A New DiRECtion: REC Basketball Makes A Fast Break To Popularity

Ian Philips ’10
A&E Editor

Every Monday morning, Charlie Reach ’10 wakes up with only one question on his mind: “Is it Thursday yet?”

This is the same question asked by many Staples students who participate in Recreational Basketball. In fact, the Westport Basketball Association has basketball leagues available for boys as early as the third grade. In recent years however, “Rec” has seen a large increase in popularity among Staples students.

According to Karen Puskas, Director League President, Rec started in 2002 with just grades 9 and 10 and had four teams of about 38 boys. Now, Rec includes grades 9-12 and has about 240 players in about 12 teams.

The league is organized by Westport Parks & Recreation from Dec. 9 through March 5. On Tuesday nights, freshman and sophomore teams compete while Thursday nights host juniors and seniors.

“It has developed from a friendly community-wide activity into a way of life,” Harry Rappaport ’10 said, “There’s basketball and then there’s rec basketball.”

Rec has become so big that it’s even beginning to overshadow Staples’ own basketball team, participants said. According to Sam Zorfas ’10, a former Staples basketball player and current Rec athlete, only one of the 12 freshman athletes still remains on the Varsity team.

Current Staples Basketball Coach Colin Devine declined to comment.

There are many reasons for the influx of people who have signed up for Rec. Most students enjoy Rec for offering a more laidback level of commitment.

“I realized I could play this high level of competitiveness without making a huge committment,” Casey Colasurdo ’10 said.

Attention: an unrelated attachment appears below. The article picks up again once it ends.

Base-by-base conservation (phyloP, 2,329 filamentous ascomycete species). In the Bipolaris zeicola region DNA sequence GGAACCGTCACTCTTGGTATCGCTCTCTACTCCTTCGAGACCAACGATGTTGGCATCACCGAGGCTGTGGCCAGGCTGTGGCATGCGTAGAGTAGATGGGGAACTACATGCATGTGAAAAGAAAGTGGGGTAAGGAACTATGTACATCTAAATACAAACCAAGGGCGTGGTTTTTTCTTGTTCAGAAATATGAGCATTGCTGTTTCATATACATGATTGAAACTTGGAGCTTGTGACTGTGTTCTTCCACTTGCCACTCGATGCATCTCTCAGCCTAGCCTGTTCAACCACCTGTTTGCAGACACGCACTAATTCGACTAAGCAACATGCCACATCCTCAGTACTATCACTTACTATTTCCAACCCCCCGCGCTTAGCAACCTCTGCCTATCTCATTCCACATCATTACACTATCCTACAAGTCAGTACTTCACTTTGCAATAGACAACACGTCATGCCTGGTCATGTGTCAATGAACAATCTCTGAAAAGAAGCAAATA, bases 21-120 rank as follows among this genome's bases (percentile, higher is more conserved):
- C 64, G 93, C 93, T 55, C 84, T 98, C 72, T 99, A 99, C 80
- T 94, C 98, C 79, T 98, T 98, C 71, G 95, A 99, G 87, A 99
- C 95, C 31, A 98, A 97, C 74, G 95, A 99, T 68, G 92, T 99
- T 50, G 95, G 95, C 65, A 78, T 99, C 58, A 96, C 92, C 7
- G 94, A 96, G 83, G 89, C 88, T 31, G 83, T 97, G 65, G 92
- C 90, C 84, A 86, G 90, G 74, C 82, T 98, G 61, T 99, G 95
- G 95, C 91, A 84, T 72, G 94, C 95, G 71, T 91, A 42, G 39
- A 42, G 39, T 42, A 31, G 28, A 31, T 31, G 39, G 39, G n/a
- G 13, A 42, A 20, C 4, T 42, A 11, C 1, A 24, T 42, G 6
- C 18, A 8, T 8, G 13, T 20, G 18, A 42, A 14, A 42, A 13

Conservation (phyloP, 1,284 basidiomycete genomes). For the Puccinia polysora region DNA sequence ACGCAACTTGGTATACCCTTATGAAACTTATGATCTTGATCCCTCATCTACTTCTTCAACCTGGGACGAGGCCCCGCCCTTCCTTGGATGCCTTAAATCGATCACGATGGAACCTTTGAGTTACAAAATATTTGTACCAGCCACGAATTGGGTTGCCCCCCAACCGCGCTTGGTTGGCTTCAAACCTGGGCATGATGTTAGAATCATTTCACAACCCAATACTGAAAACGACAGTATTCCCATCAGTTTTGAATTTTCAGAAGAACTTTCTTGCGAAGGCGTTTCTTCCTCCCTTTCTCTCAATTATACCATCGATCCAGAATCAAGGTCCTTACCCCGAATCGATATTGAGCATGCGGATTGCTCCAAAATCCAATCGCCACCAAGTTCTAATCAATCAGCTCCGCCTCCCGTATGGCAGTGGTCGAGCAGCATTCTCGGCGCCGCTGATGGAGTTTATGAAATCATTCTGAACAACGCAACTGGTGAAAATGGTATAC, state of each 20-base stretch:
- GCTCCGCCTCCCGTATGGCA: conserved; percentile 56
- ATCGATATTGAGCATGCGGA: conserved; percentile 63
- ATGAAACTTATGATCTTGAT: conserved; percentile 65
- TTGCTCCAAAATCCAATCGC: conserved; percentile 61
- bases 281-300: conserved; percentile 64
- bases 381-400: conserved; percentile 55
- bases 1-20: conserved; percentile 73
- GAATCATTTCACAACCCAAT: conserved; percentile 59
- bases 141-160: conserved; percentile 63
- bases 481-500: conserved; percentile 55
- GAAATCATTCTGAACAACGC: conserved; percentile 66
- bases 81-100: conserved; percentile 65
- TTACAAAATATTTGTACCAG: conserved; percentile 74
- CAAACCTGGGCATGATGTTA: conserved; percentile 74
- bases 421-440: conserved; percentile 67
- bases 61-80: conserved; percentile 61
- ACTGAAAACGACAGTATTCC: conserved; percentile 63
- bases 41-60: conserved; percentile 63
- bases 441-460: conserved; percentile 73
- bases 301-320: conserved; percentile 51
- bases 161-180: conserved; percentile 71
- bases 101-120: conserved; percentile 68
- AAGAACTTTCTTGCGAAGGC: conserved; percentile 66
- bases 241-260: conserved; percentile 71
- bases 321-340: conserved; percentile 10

Others enjoy a feeling of personal freedom that most competitive sports might not offer.

“The coaches aren’t exactly in charge when it comes down to it. The player that wants to play, makes the play,” Colasurdo said.

Rob Gau ’11 co-manages his team with Robby Herman ’11. Together, they make lineups and organize the team.

“Being a manager allows me to have a team with my friends on it, good talent, and players that have good team chemistry,” Gau said.

While Rec has created a fun, competitive spirit, players seem to enjoy that feeling of choice most. So much so, that being obligated to a Rec team doesn’t seem like a problem to them.

“Some want to win it all, some do it for fun. It depends on what kind of a player you are,” Reach said.

Some teams might even go as far as coordinating outfits, wearing the same socks or sweatbands. And some even have a prayer session before each game.

All of this has even managed to inspire a movie. Rec player Michael Friedson ’10 is making what he describes as a “Recumentary.” It will include footage of team play as well as footage from the sidelines and “countless” interviews.

The boys who play Rec might not be ready for the NBA, they say there are other attractions.

“Show me a boy who plays for a high school or AAU team, or who chooses to “ball” in any other league outside of Rec, and I’ll show you 115 men with more heart, more intensity, and more talent,” Friedson said.